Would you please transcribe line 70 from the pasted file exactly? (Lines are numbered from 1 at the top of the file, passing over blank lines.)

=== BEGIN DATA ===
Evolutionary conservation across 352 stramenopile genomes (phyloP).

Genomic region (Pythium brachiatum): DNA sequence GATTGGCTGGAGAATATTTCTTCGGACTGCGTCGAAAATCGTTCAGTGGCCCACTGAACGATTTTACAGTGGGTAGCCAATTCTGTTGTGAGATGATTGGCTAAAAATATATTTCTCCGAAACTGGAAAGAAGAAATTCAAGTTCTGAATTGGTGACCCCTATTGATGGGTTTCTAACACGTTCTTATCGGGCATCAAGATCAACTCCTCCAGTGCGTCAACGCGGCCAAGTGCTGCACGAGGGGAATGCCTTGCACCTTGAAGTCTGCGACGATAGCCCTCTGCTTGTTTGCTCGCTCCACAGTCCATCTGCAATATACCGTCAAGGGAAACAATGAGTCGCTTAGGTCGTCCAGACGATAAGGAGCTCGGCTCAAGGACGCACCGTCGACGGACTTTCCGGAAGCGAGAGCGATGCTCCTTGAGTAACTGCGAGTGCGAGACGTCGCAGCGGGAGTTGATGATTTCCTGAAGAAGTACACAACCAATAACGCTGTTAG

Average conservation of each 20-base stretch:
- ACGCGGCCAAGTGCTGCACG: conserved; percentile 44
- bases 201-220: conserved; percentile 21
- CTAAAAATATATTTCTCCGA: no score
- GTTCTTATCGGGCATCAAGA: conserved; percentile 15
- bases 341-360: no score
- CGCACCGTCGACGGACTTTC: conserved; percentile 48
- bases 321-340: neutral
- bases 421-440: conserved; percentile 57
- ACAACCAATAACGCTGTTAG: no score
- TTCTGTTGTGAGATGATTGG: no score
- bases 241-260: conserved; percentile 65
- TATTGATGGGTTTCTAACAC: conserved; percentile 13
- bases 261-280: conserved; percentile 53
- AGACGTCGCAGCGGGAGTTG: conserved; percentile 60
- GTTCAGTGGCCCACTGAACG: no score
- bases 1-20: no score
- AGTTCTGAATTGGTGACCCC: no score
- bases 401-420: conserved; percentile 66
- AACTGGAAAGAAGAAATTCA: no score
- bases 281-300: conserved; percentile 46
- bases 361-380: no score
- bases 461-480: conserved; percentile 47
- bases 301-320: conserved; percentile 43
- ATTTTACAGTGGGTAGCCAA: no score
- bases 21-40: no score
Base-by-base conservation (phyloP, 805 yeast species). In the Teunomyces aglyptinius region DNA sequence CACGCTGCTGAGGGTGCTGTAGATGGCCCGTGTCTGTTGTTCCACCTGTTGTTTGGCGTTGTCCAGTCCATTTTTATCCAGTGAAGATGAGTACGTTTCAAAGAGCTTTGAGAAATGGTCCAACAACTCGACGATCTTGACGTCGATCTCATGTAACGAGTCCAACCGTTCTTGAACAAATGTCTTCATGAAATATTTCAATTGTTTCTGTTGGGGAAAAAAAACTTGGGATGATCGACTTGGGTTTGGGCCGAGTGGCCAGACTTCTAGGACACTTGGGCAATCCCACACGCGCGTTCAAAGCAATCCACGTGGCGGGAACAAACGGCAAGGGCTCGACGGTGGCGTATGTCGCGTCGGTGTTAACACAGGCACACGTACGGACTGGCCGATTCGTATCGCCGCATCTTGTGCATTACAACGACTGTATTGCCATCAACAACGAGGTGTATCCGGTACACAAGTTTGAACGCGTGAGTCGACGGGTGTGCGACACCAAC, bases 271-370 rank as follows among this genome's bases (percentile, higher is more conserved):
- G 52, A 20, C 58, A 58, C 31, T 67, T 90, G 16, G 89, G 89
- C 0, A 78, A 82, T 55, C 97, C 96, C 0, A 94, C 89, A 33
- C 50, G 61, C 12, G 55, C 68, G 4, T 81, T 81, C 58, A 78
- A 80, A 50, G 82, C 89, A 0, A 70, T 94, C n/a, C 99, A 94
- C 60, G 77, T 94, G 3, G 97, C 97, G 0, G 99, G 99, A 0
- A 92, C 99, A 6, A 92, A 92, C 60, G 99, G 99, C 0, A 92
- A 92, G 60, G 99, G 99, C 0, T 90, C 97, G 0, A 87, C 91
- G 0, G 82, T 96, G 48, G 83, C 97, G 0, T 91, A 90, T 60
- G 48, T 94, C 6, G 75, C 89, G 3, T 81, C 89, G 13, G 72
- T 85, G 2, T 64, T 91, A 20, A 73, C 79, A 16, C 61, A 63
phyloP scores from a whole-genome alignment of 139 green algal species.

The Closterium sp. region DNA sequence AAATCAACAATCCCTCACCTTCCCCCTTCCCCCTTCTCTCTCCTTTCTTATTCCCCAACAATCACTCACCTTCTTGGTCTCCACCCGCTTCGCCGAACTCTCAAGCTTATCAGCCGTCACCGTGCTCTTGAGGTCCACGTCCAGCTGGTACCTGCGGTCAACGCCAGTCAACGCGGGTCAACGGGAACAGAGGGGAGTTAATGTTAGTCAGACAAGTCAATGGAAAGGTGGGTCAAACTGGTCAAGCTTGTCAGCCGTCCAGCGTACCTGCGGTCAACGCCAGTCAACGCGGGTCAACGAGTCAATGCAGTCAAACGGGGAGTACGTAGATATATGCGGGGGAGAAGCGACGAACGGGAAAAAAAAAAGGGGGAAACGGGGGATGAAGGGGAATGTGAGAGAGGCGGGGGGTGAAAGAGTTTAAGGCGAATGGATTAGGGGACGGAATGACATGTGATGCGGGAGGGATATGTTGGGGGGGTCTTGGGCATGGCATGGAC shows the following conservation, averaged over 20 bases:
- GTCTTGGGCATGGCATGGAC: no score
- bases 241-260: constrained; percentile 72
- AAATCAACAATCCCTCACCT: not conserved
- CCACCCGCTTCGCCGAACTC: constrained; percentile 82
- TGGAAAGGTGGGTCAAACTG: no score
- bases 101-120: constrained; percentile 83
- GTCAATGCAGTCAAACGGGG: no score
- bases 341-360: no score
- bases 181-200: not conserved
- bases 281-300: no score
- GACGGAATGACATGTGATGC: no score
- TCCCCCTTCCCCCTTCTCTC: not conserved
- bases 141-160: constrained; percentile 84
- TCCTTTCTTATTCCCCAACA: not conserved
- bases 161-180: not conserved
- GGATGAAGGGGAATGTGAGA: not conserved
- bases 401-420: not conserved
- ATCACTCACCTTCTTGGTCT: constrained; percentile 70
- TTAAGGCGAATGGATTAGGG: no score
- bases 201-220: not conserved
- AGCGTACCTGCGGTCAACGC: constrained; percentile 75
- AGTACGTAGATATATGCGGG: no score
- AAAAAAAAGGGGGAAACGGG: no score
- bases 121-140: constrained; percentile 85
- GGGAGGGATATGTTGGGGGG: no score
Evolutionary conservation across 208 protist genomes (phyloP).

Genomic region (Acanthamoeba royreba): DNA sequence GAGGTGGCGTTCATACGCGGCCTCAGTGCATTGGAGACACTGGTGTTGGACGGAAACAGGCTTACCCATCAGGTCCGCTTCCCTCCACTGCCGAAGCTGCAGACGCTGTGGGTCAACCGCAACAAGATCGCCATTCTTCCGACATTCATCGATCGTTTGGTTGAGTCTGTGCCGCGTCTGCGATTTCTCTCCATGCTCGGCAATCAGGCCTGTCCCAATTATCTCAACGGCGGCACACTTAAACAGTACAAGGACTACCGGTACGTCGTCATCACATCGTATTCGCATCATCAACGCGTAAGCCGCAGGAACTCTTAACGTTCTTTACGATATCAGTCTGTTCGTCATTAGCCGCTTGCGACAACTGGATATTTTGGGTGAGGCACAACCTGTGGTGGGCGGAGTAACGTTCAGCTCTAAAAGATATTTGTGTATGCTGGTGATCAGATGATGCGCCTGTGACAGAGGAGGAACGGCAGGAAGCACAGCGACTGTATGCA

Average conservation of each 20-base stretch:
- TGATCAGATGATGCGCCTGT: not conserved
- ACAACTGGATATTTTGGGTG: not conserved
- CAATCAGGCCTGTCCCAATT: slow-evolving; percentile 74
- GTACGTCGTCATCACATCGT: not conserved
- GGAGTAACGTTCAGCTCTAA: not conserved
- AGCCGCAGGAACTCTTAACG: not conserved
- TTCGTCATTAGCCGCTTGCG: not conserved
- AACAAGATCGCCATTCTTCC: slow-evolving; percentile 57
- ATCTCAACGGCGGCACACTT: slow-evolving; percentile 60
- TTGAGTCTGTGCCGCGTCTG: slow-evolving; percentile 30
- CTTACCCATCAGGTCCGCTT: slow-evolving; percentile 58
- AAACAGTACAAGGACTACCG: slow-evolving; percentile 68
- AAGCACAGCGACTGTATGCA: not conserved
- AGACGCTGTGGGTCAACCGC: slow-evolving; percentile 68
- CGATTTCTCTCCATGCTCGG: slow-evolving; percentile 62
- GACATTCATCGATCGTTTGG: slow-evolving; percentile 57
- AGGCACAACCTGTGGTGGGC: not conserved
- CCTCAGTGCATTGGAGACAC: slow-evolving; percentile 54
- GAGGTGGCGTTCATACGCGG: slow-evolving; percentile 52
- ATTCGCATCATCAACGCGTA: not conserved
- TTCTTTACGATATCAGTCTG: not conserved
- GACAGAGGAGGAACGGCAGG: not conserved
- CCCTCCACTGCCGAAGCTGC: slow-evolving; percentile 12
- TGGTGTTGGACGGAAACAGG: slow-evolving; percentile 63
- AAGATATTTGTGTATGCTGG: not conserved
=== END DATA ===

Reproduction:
- TGATCAGATGATGCGCCTGT: not conserved